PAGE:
MAYVILLE - The Chautauqua County Greenway Plan made its official public debut on Thursday.
The unveiling included a number of representative-manned information booths set up in the Mayville Park Pavilion, food and music.
According to Mark Geise, county Planning and Economic Development deputy director, the event was successful in growing awareness about the beneficial natural assets in Chautauqua County that need to be preserved and promoted.
The goal, said Geise, is to create a mecca or establish Chautauqua County as a destination place for people who want to enjoy the outdoors. However, one of the big hurdles that the plan faces is funding. Therefore volunteers are highly appreciated, according to Geise.
"There are all kinds of volunteers out there ... People who love to hike, birds, mountain biking, snowmobiling or whatever outdoor activity it is ... Who are willing to jump on this because of passion and love," said Geise.
Lisa Schmidtfrerick-Miller, chairperson of the Greenway Steering Committee, also had much to say about the good that the project will do for the county, and how people can get involved.
"This plan is important because we have great natural recreational assets but we haven't always promoted them the way we should," said Schmidtfrerick-Miller. "We're starting to bring together people to help us maintain our trails. Our website will be able to say here is a project, we're meeting here and hopefully get a group of people there to have a great time, get some exercise and improve our trails."
Volunteer opportunities are available for a wide range of recreationalists: hiking, cycling, cross-country skiing, equestrian, hunters, anglers, wildlife and bird watchers, conservationists, preservationists, farmers, canoe and kayakers, snowmobilers and much more. Visit friendsofchautauquagreenways.org to find ways to make an impact.
Another issue that the plan faced was organizing all the stakeholders under one banner. The stakeholders in the plan include the county Planning and Economic Development Department, county parks commission, county Industrial Development Agency and county Greenway Plan Steering Committee. Other groups such as the Audubon Center, Watershed Conservatory, NYS DEC, Rails to Trails, Conewango Creek and more were also at the event promoting the plan.
"There were all these stakeholders involved in other groups so we asked them to come set up too," Geise said. "We all need to work towards the same vision and work off the same blueprint. Because we're all using the same infrastructure, but we all have our own independent groups right now. So, why not work together because there is power in numbers and a voice. It's absolutely crucial in grant writing that you have stakeholders that are invested."
The organization of the stakeholders has resulted in phases of the plans coming to fruition. Two phases of the project equestrian trails in towns of Charlotte and Cherry Creek are already under way, according to Geise.
"It's a $300,000 dollar project that a $150,000 grant came from ARC and the other $150,000 came from in-kind contribution and cash from the county," he said. "It is to do about 17 miles of trails through the Boutwell State Forest lands and to Cockaigne. The next phase will connect Cockaigne to Cherry Creek. The final third phase it to connect Cherry Creek back to Boutwell State Forest. From there we will extend north into the Canadaway Creek Wildlife Management area, south to Hatch Creek and over into Arkwright, then east to Cattaraugus County."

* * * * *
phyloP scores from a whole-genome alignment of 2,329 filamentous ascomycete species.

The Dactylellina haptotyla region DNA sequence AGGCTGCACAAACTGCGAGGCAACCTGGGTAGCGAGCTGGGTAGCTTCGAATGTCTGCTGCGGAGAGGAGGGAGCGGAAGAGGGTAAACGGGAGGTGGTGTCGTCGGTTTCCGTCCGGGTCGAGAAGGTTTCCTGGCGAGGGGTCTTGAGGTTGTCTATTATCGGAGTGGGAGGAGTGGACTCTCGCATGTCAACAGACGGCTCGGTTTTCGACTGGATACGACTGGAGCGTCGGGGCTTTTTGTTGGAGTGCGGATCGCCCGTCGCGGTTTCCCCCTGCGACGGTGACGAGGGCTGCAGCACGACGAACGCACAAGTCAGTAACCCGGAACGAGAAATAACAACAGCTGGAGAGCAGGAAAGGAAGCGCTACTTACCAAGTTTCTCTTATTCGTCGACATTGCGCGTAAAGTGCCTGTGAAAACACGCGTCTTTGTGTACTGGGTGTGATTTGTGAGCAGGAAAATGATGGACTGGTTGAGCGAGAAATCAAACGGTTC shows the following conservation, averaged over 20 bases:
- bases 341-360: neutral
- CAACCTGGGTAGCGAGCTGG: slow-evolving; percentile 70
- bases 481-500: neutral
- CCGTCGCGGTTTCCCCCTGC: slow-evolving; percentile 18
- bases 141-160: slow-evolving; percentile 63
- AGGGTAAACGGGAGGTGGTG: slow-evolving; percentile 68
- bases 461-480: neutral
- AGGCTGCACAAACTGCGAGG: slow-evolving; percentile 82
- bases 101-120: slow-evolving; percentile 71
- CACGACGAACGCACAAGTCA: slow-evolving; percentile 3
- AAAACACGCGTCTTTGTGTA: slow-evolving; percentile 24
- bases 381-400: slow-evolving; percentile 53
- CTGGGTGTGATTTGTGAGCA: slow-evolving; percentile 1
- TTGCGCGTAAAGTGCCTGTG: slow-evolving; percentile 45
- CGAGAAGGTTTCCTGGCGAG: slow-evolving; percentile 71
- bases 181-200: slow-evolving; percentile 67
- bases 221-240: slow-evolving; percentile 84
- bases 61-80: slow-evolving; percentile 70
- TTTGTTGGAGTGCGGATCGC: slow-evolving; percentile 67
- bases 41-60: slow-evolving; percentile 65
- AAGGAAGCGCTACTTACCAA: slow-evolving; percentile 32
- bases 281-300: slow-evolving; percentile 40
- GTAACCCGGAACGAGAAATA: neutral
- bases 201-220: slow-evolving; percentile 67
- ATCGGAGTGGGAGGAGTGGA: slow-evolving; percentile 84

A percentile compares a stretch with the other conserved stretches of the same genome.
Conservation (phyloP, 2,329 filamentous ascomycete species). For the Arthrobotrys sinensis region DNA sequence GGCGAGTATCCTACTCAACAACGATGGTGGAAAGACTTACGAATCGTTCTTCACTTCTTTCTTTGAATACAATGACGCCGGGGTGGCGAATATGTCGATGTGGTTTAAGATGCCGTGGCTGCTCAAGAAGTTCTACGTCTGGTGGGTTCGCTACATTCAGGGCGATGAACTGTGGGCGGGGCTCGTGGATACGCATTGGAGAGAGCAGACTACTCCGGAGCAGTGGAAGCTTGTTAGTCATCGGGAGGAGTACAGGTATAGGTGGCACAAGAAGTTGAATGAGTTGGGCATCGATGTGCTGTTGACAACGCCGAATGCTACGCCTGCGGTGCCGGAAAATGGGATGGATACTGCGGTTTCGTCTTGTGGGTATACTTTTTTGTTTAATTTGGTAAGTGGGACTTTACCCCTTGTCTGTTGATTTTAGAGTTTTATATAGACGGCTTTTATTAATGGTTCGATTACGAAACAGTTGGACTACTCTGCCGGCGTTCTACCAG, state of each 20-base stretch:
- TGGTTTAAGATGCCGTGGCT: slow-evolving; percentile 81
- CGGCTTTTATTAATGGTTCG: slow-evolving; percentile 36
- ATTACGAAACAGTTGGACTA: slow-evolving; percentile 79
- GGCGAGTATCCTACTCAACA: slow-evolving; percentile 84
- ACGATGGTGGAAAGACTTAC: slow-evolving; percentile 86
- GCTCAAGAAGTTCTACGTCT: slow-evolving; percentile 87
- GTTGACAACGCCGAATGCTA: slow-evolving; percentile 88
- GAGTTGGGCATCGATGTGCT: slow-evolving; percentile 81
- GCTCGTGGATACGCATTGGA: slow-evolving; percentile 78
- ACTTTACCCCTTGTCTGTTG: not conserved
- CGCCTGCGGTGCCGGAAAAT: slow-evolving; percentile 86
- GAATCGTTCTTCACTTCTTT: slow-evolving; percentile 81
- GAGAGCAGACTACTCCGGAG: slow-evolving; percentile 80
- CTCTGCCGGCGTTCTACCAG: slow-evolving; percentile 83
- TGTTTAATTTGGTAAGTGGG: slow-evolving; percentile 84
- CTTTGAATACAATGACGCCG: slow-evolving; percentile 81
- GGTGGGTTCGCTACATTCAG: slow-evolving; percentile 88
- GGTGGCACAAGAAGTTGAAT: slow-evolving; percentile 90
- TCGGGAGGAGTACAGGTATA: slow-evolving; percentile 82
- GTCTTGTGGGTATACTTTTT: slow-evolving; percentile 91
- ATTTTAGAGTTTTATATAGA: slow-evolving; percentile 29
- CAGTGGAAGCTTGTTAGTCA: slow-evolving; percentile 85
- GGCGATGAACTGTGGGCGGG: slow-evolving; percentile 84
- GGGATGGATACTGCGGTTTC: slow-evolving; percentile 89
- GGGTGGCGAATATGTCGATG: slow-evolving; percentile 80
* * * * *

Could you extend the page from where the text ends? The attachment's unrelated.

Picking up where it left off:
Schmidtfrerick-Miller added, "I am happy (with the plan) and what's exciting to me is that there are things in action. We're already making progress in a number of different areas."
The Greenway Plan's mission states: "Chautauqua County's rich system of four-season greenways positively impacts the economies of our communities. The recommendations proposed in the Greenway Plan create a new enthusiasm for active living and healthy lifestyles; promote outdoor activities; improves our quality of life within Chautauqua County; act as a catalyst for economic development related to outdoor living; and establish Chautauqua County as a destination center for outdoor adventure and lifelong learning opportunities."
The mission was formed during the planning process as a result of surveys conducted to determine the opinions of residents and visitors. The results of the survey indicated that the top two qualities in which residents decide to live in Chautauqua County are as follows: 57 percent for the natural environment and 51 percent for the open space and rural character.
The survey also resulted in steps to ensure that the natural assets that the residents expressed concern for were preserved and promoted. The steps include: formalizing and maintaining rural outdoor lifestyles; fulfilling the desire to be a four-season destination for active outdoor living; and to capitalize on the positive economic impact that can be realized through providing goods and services that visitors of the county desire.
To achieve the Chautauqua County Greenway Plan vision seven goals were established: active living and alternative transportation; conservation of natural resources; connectivity and trail development; management, operations and maintenance; the world's learning center; leadership; and marketing and tourism. Full explanations of these goals as well as a wealth of other information can be found at planningchautauqua.com/_pdfs/EconDev/Greenways/Greenway%20Plan%20Executive%20Summary.pdf.